There are several comments that should be made about the role of sociability in such clustering. Our first point is something missed in random graphs theory: the flexibility of the structure of connections in natural systems. In graph theory links, once established, stayed without change. The rigidity of the links in random graph theory started partially to ease after the introduction of the socalled «smallworld» architecture of networks. Thirty years ago Granovetter proposed a concept of weak and strong links, and a clustering coefficient as a ratio between actually established and possible links [Grannovetter, 1973]. This meant that the links, once established, also stayed, but with various weights of importance, and it was implemented in network modeling. In contrast, in our EVS models links were far from being constant. In our EVS, the agents dropped the links for various reasons, simulating «traveling interactions» of particles or bodies in a real world. Even after the phase transition, i.e. after a population demonstrated existence of a structure, relationships between elements in these large, «totalitarian», clusters of interconnected agents were generally dynamic, altering in time while still preserving the global functionality of the structure.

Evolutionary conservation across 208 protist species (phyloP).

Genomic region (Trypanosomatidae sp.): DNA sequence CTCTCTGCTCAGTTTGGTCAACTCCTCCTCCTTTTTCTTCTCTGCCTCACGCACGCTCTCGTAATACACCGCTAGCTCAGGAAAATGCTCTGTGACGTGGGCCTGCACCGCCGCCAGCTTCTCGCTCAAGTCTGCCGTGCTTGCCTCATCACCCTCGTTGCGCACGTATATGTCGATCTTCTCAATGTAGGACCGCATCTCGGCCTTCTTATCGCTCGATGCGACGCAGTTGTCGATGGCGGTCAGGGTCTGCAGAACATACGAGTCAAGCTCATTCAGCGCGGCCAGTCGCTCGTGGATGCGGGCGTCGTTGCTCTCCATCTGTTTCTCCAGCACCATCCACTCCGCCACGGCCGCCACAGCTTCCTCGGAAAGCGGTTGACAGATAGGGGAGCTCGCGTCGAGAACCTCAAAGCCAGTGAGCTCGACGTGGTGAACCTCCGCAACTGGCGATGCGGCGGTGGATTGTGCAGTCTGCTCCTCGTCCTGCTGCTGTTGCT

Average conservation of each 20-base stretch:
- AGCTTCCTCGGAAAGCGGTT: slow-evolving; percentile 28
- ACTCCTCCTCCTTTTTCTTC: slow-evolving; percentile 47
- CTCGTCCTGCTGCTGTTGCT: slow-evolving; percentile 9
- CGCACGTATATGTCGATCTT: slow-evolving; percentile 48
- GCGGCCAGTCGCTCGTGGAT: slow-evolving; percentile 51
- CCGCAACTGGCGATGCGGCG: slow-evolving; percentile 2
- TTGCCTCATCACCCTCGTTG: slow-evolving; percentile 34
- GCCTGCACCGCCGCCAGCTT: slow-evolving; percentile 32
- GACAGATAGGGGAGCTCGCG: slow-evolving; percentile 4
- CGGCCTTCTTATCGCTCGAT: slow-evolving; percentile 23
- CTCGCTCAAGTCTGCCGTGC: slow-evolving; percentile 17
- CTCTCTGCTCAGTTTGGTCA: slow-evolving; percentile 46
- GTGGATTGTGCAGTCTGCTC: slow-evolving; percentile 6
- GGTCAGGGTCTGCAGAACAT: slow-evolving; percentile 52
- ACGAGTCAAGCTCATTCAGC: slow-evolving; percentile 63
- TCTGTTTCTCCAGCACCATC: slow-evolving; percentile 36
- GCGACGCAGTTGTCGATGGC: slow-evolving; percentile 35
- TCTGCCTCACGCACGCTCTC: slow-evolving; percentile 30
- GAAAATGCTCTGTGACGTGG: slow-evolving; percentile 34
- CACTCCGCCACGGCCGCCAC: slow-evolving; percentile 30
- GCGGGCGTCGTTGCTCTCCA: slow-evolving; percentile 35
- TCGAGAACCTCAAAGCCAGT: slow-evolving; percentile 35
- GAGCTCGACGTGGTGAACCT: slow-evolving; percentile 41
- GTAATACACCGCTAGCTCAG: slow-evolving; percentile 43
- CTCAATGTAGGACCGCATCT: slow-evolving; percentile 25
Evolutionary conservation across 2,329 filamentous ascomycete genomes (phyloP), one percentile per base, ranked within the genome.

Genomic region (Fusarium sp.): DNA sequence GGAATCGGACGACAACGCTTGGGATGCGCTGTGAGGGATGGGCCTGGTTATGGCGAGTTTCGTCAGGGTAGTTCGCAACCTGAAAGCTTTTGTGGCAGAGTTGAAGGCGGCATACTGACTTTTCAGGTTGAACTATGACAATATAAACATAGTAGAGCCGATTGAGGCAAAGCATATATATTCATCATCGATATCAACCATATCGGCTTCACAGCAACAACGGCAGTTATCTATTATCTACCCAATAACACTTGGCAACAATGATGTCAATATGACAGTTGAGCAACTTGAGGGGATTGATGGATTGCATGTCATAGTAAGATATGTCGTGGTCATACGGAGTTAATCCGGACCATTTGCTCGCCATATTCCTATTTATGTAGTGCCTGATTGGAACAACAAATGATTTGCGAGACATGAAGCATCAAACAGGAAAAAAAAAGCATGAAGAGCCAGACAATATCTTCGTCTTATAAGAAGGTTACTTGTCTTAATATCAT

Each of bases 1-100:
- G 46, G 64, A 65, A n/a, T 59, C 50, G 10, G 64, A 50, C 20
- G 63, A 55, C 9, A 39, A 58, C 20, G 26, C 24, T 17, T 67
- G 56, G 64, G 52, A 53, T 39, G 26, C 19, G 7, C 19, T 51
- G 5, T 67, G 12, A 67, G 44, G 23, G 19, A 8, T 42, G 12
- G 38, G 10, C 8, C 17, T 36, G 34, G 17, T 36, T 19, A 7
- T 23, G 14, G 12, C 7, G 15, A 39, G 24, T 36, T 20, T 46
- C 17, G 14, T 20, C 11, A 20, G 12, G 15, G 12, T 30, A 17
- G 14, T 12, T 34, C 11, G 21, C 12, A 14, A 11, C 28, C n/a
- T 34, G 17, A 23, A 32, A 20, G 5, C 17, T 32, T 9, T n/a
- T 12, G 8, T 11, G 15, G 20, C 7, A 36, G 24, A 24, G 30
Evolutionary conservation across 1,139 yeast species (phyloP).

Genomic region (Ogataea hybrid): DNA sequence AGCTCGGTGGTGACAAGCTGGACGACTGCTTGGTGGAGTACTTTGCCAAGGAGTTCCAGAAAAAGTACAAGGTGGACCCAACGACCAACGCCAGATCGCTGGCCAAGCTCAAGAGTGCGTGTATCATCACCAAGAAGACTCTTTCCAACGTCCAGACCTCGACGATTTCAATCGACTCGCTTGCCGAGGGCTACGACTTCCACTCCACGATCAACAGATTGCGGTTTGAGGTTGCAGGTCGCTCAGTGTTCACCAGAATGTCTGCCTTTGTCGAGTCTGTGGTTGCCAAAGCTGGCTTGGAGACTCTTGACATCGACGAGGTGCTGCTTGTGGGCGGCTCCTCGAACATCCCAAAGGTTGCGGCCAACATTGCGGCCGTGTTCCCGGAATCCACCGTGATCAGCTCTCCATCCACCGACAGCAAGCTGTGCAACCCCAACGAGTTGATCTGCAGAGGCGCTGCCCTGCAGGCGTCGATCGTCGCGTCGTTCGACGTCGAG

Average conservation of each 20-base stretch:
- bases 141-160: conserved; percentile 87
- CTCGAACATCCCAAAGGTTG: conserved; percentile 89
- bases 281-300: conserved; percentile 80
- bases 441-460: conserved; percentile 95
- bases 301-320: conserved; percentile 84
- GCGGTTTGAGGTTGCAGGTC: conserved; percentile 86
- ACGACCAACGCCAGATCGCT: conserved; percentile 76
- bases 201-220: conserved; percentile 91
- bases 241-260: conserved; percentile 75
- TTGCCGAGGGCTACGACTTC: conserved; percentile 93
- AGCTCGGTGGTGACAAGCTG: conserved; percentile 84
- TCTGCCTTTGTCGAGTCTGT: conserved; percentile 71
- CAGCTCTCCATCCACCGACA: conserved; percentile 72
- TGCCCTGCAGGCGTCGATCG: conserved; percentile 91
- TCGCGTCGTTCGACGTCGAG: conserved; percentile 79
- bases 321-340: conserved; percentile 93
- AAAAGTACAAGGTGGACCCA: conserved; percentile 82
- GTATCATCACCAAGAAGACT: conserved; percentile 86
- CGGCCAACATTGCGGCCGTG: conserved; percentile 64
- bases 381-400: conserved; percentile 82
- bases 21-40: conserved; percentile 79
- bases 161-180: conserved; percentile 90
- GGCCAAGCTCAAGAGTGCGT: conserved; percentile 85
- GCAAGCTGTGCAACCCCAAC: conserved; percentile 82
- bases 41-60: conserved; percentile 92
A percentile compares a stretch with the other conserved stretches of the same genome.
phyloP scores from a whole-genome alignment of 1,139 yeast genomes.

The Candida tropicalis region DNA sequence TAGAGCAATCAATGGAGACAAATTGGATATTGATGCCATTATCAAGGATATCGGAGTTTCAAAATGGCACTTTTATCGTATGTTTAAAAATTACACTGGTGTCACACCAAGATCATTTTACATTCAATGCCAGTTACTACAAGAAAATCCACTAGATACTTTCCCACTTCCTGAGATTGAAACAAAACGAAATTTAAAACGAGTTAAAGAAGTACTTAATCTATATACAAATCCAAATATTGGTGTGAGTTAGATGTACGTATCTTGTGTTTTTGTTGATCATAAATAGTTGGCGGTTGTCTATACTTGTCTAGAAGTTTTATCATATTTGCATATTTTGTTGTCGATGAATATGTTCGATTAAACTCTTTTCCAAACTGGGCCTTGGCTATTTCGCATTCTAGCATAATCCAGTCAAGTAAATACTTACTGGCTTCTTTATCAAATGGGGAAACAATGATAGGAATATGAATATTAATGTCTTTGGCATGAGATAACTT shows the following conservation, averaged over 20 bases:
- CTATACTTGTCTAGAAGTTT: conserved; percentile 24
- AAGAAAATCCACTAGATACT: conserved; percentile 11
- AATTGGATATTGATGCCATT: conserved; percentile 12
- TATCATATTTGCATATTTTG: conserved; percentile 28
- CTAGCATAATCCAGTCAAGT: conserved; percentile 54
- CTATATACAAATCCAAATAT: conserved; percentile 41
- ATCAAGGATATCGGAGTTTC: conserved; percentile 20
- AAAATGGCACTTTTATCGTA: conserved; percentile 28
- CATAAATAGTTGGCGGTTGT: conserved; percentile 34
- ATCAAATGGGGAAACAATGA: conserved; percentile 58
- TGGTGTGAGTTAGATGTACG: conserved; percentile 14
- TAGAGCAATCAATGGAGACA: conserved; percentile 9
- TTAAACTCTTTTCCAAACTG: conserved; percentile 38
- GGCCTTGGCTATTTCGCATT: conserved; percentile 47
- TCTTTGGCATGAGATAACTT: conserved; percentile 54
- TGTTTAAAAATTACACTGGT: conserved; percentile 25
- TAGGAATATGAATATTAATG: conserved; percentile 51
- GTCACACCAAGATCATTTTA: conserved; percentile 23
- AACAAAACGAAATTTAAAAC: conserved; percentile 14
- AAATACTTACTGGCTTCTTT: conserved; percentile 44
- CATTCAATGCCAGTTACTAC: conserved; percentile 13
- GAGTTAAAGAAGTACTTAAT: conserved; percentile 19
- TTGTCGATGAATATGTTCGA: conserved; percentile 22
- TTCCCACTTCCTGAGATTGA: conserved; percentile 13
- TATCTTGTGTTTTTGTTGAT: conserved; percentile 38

Second, it seems that the value of maximal sociability existing within the population is more important than the distribution of sociability values within a population (i.e. how many agents are with low, average or high sociability within it). The most interesting result in Erdos and Renyi’s work was that the critical number of links to add for such a phase transition was equal to the number of nodes, i.e. on average one link per node. It was difficult to judge what exactly was the range of sociability (maximal number of links, which a single node could have), as only the overall number of added links was counted. However Erdos proved that the more a graph is growing, the more even is the distribution of links among the nodes, i.e. nodes are having approximately the same number of links. Does this mean that the critical sociability value (i.e. the number of holding links, that causes a large population to be unified into a large cluster) in the random graph theory would be Sc=1? No, it does not, as Sc is not the average number of links, but rather the maximum number of links that an agent could have in a population.